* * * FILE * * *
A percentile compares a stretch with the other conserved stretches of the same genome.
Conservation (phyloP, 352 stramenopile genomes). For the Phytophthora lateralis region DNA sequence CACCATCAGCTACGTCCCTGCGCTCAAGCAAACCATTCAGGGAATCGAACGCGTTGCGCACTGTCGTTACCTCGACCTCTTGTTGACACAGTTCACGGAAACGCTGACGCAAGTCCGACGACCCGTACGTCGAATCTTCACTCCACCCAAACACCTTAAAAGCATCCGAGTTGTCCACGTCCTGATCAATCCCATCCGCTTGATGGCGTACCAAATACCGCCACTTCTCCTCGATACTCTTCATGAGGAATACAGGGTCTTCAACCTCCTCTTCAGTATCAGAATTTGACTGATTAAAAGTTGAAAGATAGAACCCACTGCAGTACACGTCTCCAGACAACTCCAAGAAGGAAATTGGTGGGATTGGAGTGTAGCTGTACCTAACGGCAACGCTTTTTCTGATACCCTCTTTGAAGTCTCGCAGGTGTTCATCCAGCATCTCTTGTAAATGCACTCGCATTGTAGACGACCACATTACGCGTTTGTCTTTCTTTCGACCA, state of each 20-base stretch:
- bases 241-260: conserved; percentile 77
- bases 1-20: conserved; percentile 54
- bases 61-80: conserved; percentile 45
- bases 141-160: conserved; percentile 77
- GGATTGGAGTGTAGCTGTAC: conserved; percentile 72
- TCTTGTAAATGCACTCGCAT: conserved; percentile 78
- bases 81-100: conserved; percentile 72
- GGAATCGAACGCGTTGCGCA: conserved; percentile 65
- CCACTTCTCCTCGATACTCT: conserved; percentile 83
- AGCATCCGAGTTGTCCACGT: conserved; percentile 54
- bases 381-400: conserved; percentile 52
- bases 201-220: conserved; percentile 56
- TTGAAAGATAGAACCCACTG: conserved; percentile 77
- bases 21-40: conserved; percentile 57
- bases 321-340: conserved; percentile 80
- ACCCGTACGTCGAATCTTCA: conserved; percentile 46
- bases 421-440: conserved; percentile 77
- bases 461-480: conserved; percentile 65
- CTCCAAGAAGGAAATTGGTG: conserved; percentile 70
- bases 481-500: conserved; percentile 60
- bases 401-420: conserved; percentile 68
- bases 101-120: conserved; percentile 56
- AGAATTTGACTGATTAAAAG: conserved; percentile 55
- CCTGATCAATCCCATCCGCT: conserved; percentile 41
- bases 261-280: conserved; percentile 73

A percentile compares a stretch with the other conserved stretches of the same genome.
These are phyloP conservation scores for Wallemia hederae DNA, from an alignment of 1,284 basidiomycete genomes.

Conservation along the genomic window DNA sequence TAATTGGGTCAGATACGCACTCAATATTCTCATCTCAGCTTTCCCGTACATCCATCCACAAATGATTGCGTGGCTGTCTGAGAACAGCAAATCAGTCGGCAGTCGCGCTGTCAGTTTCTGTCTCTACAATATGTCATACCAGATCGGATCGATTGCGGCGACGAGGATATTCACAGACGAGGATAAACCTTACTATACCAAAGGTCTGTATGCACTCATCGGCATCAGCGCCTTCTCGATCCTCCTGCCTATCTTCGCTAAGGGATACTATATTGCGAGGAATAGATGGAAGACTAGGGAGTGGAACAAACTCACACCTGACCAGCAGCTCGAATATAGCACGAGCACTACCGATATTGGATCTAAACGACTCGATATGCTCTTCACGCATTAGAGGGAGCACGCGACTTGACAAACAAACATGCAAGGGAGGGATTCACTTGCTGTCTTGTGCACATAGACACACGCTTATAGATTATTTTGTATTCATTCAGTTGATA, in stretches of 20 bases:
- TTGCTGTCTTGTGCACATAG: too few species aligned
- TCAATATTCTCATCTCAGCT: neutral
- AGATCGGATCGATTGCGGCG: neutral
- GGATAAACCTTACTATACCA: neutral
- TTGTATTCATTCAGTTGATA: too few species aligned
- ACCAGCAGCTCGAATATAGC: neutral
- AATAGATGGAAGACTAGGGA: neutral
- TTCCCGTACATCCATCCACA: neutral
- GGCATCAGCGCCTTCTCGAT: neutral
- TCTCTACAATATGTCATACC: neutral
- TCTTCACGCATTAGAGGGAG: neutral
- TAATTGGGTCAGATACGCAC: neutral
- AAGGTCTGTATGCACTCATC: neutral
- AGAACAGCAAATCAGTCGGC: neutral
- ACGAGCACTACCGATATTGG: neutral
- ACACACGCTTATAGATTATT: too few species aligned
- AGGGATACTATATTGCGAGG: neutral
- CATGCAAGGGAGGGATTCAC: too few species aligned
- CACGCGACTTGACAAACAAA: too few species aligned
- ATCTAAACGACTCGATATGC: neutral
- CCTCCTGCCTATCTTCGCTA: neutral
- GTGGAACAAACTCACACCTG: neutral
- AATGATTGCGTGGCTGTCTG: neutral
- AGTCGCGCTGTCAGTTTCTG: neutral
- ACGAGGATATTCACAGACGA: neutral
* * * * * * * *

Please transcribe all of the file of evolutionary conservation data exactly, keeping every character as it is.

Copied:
A percentile compares a stretch with the other conserved stretches of the same genome.
Conservation (phyloP, 352 stramenopile genomes). For the Phytophthora lateralis region DNA sequence CACCATCAGCTACGTCCCTGCGCTCAAGCAAACCATTCAGGGAATCGAACGCGTTGCGCACTGTCGTTACCTCGACCTCTTGTTGACACAGTTCACGGAAACGCTGACGCAAGTCCGACGACCCGTACGTCGAATCTTCACTCCACCCAAACACCTTAAAAGCATCCGAGTTGTCCACGTCCTGATCAATCCCATCCGCTTGATGGCGTACCAAATACCGCCACTTCTCCTCGATACTCTTCATGAGGAATACAGGGTCTTCAACCTCCTCTTCAGTATCAGAATTTGACTGATTAAAAGTTGAAAGATAGAACCCACTGCAGTACACGTCTCCAGACAACTCCAAGAAGGAAATTGGTGGGATTGGAGTGTAGCTGTACCTAACGGCAACGCTTTTTCTGATACCCTCTTTGAAGTCTCGCAGGTGTTCATCCAGCATCTCTTGTAAATGCACTCGCATTGTAGACGACCACATTACGCGTTTGTCTTTCTTTCGACCA, state of each 20-base stretch:
- bases 241-260: conserved; percentile 77
- bases 1-20: conserved; percentile 54
- bases 61-80: conserved; percentile 45
- bases 141-160: conserved; percentile 77
- GGATTGGAGTGTAGCTGTAC: conserved; percentile 72
- TCTTGTAAATGCACTCGCAT: conserved; percentile 78
- bases 81-100: conserved; percentile 72
- GGAATCGAACGCGTTGCGCA: conserved; percentile 65
- CCACTTCTCCTCGATACTCT: conserved; percentile 83
- AGCATCCGAGTTGTCCACGT: conserved; percentile 54
- bases 381-400: conserved; percentile 52
- bases 201-220: conserved; percentile 56
- TTGAAAGATAGAACCCACTG: conserved; percentile 77
- bases 21-40: conserved; percentile 57
- bases 321-340: conserved; percentile 80
- ACCCGTACGTCGAATCTTCA: conserved; percentile 46
- bases 421-440: conserved; percentile 77
- bases 461-480: conserved; percentile 65
- CTCCAAGAAGGAAATTGGTG: conserved; percentile 70
- bases 481-500: conserved; percentile 60
- bases 401-420: conserved; percentile 68
- bases 101-120: conserved; percentile 56
- AGAATTTGACTGATTAAAAG: conserved; percentile 55
- CCTGATCAATCCCATCCGCT: conserved; percentile 41
- bases 261-280: conserved; percentile 73

A percentile compares a stretch with the other conserved stretches of the same genome.
These are phyloP conservation scores for Wallemia hederae DNA, from an alignment of 1,284 basidiomycete genomes.

Conservation along the genomic window DNA sequence TAATTGGGTCAGATACGCACTCAATATTCTCATCTCAGCTTTCCCGTACATCCATCCACAAATGATTGCGTGGCTGTCTGAGAACAGCAAATCAGTCGGCAGTCGCGCTGTCAGTTTCTGTCTCTACAATATGTCATACCAGATCGGATCGATTGCGGCGACGAGGATATTCACAGACGAGGATAAACCTTACTATACCAAAGGTCTGTATGCACTCATCGGCATCAGCGCCTTCTCGATCCTCCTGCCTATCTTCGCTAAGGGATACTATATTGCGAGGAATAGATGGAAGACTAGGGAGTGGAACAAACTCACACCTGACCAGCAGCTCGAATATAGCACGAGCACTACCGATATTGGATCTAAACGACTCGATATGCTCTTCACGCATTAGAGGGAGCACGCGACTTGACAAACAAACATGCAAGGGAGGGATTCACTTGCTGTCTTGTGCACATAGACACACGCTTATAGATTATTTTGTATTCATTCAGTTGATA, in stretches of 20 bases:
- TTGCTGTCTTGTGCACATAG: too few species aligned
- TCAATATTCTCATCTCAGCT: neutral
- AGATCGGATCGATTGCGGCG: neutral
- GGATAAACCTTACTATACCA: neutral
- TTGTATTCATTCAGTTGATA: too few species aligned
- ACCAGCAGCTCGAATATAGC: neutral
- AATAGATGGAAGACTAGGGA: neutral
- TTCCCGTACATCCATCCACA: neutral
- GGCATCAGCGCCTTCTCGAT: neutral
- TCTCTACAATATGTCATACC: neutral
- TCTTCACGCATTAGAGGGAG: neutral
- TAATTGGGTCAGATACGCAC: neutral
- AAGGTCTGTATGCACTCATC: neutral
- AGAACAGCAAATCAGTCGGC: neutral
- ACGAGCACTACCGATATTGG: neutral
- ACACACGCTTATAGATTATT: too few species aligned
- AGGGATACTATATTGCGAGG: neutral
- CATGCAAGGGAGGGATTCAC: too few species aligned
- CACGCGACTTGACAAACAAA: too few species aligned
- ATCTAAACGACTCGATATGC: neutral
- CCTCCTGCCTATCTTCGCTA: neutral
- GTGGAACAAACTCACACCTG: neutral
- AATGATTGCGTGGCTGTCTG: neutral
- AGTCGCGCTGTCAGTTTCTG: neutral
- ACGAGGATATTCACAGACGA: neutral